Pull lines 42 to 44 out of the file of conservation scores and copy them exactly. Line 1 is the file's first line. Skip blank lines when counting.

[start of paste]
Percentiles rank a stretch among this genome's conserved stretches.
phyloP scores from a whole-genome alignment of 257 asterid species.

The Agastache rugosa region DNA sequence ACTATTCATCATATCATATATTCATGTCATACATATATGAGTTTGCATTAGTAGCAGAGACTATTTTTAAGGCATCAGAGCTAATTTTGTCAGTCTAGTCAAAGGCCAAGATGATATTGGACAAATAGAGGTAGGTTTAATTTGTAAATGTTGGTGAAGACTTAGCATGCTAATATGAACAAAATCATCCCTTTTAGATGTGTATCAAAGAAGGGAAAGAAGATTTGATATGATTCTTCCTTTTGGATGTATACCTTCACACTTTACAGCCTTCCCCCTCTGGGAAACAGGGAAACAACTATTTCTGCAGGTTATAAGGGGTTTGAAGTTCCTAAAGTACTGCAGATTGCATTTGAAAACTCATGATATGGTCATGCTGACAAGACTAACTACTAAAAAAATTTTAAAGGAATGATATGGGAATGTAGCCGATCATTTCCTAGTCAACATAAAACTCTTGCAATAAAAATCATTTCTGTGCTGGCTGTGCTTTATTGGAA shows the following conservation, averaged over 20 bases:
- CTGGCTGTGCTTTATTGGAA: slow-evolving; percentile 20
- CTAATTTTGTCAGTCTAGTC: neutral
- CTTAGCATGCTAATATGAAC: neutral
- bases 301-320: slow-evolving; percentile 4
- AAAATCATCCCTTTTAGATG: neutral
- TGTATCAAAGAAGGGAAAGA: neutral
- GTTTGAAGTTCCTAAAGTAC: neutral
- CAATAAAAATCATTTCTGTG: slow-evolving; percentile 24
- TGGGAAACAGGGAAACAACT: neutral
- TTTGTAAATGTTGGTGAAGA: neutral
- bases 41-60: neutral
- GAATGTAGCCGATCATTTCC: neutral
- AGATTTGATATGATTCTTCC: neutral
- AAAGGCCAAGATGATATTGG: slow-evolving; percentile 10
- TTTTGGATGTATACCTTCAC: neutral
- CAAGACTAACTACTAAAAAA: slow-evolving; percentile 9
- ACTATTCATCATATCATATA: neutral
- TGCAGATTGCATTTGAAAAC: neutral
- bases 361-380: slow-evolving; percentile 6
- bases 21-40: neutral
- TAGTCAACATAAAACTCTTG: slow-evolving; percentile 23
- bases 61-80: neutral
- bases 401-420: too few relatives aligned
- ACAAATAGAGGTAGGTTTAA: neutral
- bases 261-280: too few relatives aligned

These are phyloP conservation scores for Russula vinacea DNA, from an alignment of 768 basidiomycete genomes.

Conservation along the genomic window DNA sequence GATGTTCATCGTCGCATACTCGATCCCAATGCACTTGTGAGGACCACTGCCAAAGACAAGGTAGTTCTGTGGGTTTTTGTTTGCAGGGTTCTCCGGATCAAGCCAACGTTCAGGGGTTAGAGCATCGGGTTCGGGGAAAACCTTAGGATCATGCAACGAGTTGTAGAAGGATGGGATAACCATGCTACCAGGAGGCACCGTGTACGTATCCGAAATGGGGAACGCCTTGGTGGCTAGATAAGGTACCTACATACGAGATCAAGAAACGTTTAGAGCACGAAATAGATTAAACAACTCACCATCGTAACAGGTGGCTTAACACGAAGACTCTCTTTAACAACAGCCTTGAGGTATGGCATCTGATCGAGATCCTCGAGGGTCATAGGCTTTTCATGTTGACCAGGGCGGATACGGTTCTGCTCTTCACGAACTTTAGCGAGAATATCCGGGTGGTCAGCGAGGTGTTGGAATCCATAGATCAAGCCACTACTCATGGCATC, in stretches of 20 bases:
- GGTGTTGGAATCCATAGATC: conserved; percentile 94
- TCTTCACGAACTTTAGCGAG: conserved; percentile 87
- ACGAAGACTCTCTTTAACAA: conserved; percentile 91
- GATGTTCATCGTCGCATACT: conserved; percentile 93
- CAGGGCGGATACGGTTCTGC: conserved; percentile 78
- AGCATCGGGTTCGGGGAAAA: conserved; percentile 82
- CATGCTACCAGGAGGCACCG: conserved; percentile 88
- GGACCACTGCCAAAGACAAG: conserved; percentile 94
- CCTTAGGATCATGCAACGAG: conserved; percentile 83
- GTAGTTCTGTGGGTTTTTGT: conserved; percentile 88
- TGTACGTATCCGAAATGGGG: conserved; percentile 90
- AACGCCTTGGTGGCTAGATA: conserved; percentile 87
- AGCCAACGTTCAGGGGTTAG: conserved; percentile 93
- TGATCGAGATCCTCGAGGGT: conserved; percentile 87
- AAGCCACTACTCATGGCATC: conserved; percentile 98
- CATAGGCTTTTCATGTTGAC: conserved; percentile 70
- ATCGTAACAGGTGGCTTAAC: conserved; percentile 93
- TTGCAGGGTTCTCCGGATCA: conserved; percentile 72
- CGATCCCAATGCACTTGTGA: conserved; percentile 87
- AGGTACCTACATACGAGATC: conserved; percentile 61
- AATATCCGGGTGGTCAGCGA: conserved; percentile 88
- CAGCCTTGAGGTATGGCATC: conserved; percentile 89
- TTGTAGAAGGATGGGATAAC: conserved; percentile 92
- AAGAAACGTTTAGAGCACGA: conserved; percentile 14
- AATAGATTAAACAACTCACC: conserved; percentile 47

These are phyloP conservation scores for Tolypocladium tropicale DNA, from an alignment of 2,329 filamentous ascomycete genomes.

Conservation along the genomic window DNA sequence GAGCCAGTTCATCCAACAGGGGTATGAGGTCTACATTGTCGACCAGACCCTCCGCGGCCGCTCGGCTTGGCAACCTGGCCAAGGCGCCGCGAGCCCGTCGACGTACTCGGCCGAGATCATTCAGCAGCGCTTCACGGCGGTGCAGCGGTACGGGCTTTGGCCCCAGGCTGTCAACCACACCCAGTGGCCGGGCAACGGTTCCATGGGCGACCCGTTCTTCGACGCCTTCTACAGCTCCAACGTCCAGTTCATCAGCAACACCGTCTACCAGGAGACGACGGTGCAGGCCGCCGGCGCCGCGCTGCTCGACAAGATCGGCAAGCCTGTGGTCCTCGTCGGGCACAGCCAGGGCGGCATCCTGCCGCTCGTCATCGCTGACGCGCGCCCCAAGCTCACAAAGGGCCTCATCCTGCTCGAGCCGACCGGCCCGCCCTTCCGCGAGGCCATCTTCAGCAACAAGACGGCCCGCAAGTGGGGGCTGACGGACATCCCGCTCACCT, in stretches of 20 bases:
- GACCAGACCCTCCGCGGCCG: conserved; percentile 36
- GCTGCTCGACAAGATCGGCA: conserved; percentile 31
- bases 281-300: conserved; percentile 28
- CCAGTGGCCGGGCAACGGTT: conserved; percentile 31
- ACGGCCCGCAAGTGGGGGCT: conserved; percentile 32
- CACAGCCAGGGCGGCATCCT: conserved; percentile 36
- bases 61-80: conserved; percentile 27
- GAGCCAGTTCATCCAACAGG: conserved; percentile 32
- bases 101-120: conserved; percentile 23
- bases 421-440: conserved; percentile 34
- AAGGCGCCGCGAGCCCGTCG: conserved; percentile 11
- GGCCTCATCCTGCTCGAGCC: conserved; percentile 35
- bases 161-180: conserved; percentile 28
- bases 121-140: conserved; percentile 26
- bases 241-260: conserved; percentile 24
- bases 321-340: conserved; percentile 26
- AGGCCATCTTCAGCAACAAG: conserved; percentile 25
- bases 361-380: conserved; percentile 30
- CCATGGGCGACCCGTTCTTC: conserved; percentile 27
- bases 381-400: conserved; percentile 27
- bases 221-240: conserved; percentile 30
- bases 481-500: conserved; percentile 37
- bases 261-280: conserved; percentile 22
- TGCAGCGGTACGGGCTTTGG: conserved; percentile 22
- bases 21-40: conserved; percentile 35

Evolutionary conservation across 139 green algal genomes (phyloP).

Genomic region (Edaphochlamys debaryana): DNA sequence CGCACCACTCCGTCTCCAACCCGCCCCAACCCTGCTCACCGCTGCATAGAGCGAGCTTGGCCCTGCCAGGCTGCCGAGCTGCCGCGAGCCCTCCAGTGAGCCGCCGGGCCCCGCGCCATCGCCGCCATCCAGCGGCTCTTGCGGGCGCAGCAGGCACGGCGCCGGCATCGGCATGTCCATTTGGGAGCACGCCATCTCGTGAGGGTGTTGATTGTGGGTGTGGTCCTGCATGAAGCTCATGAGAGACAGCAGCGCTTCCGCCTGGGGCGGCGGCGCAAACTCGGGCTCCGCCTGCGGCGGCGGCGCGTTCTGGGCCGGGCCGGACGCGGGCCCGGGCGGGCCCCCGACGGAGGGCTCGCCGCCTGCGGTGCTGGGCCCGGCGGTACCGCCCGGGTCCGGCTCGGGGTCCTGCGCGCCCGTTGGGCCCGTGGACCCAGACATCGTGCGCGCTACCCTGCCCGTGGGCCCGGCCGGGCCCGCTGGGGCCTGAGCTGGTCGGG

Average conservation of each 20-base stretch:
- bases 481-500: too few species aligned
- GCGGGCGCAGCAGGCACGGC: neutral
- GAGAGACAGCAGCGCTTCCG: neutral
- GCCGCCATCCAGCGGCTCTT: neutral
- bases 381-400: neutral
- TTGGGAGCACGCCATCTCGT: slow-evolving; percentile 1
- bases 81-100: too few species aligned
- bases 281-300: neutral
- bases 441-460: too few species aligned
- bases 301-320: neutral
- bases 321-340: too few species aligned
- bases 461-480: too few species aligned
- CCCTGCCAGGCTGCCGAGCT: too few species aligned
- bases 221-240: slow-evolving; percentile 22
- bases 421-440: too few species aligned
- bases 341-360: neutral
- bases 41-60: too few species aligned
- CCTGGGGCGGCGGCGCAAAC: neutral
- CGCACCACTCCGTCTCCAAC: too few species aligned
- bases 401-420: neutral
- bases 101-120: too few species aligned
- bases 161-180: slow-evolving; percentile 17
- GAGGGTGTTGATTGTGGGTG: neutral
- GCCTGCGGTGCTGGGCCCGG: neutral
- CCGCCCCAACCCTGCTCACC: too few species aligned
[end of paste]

- AACGCCTTGGTGGCTAGATA: conserved; percentile 87
- AGCCAACGTTCAGGGGTTAG: conserved; percentile 93
- TGATCGAGATCCTCGAGGGT: conserved; percentile 87